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Beth Kenkel

Beth Kenkel is currently a research scientist in the Department of Laboratory Medicine at the University of Washington. She is particularly interested in science communication and in vitro diagnostics. Follow Beth on twitter @ElizabethKenkel.

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DIY DNA Ladders from Penn State University

Posted by Beth Kenkel on Jul 14, 2017 10:30:00 AM

Two plasmids that can be used to make inexpensive 100 bp or 1 kb DNA molecular weight ladders were recently deposited with Addgene. A team of undergraduate students led by Dr. Song Tan at Penn State developed the plasmids, pPSU1 and pPSU2. When restriction digested with PstI or EcoRV, these plasmids generate 100 bp or 1 kb DNA ladders, respectively. Unlike many commercially available ladders, the 100 bp ladder works well for both agarose and native polyacrylamide gels.

Get Tips on Verifying Your Plasmid

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Topics: Hot Plasmids, Lab Tips

Who Gives a Tweet? 9 Facts About Scientists on Twitter

Posted by Beth Kenkel on Jun 26, 2017 9:31:32 AM

What are scientists up to on Twitter? Prior to writing this post, my interest in Twitter was fleeting. I’ve had an account for three years and have only tweeted 6 times: #fail. I’d hoped to use Twitter professionally to network, learn more about alternative careers for scientists, and share cool science. Unfortunately, it never clicked for me. Recently my interest was renewed in part due to FOMO  but mostly because of this article: “A systematic identification and analysis of scientists on Twitter.” This paper addresses the following questions about scientists on Twitter: who are they? What do they share? And how they are connected? Here are the highlights written as 8 tweetable facts.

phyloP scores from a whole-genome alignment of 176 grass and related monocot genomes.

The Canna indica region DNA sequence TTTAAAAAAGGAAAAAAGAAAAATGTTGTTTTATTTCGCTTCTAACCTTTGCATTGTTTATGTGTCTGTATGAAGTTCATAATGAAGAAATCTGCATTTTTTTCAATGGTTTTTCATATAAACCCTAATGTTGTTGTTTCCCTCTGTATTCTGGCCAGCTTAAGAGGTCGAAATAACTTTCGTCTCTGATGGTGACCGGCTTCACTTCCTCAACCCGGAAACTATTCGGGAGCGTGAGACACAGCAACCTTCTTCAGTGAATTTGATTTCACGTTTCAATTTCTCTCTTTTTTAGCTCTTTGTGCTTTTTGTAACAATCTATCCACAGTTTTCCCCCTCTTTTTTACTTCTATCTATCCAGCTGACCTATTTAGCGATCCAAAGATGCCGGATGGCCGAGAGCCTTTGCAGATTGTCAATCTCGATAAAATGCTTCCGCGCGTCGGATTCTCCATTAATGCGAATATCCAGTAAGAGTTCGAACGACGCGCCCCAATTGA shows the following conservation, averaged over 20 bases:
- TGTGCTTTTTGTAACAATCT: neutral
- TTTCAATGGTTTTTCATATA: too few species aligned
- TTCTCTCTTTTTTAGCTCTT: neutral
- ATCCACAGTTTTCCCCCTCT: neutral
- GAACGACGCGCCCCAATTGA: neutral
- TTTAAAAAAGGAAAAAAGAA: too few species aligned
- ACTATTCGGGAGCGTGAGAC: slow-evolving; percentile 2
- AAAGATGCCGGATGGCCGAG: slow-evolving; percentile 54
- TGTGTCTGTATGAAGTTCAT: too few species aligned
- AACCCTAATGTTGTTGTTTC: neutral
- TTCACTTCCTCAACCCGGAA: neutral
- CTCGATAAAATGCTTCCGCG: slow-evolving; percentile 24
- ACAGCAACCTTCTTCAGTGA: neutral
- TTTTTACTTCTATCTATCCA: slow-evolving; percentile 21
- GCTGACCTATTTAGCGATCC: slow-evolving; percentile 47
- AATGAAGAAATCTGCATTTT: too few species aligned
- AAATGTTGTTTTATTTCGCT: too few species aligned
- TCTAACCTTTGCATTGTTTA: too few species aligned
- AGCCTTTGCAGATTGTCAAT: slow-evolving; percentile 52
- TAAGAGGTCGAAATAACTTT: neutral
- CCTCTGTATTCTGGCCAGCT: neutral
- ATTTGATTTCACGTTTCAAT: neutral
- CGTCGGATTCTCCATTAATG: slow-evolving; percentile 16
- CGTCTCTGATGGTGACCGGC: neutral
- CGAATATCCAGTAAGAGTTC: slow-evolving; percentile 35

Note: The images used in this post were created using data from or modified from Ke et al. 2017.

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Topics: Scientific Sharing, Networking

Anti-CRISPRs: Switching Off CRISPR-Cas9

Posted by Beth Kenkel on May 23, 2017 10:30:00 AM

CRISPR-Cas9 technology is constantly evolving. Variants of Cas9 can be used for genome editingactivating gene expression, repressing gene expression, and much more. But there’s one thing that’s been missing: a way to shut off Cas9’s activity after it’s been turned on. The concern is that the longer Cas9 remains active in a cell, the greater chances there are for off-target edits to occur. Although methods to switch on Cas9 activity using light or drugs have been developed, the field lacked an “off-switch” for Cas9.

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Topics: CRISPR

Multiplex Genome Editing with CRISPR-Cpf1

Posted by Beth Kenkel on May 9, 2017 10:12:15 AM

There’s a new development for CRISPR-Cpf1 genome editing!  A recent paper from Feng Zhang's lab describes how to use Cpf1 for multiplex genome editing.  For a few reasons, Cpf1 is a simplified system for editing multiple targets compared to Cas9.  Read on to learn more about Cpf1 multiplexing.  For an in-depth review of Cpf1, check out this blog post or see Addgene's CRISPR guide page for a review of Cas9.  For a brief comparison of Cpf1 vs. Cas9, see the table below.

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Topics: CRISPR

Rosella: A Fluorescent pH-Biosensor for Studying Autophagy

Posted by Beth Kenkel on Apr 13, 2017 10:30:00 AM

Rosella is a pH-sensitive fluorescent biosensor that was recently deposited with Addgene by Dr. Mark Prescott. This system was developed for monitoring and analyzing autophagy of cytosol and organelles in yeast cells. Autophagy (Greek for “self-eating”) is induced by a lack of nutrients and targets cytosol and organelles to the vacuole/lysosome for degradation and recycling. The key to Rosella’s autophagy-sensing abilities is that its fluorescence emission spectra changes when it goes from a more neutral pH compartment, ­­like the cytosol, to the higher pH of the vacuole. Read on to learn more about prior methods for studying autophagy and how Rosella improves upon them.

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Topics: Fluorescent Proteins

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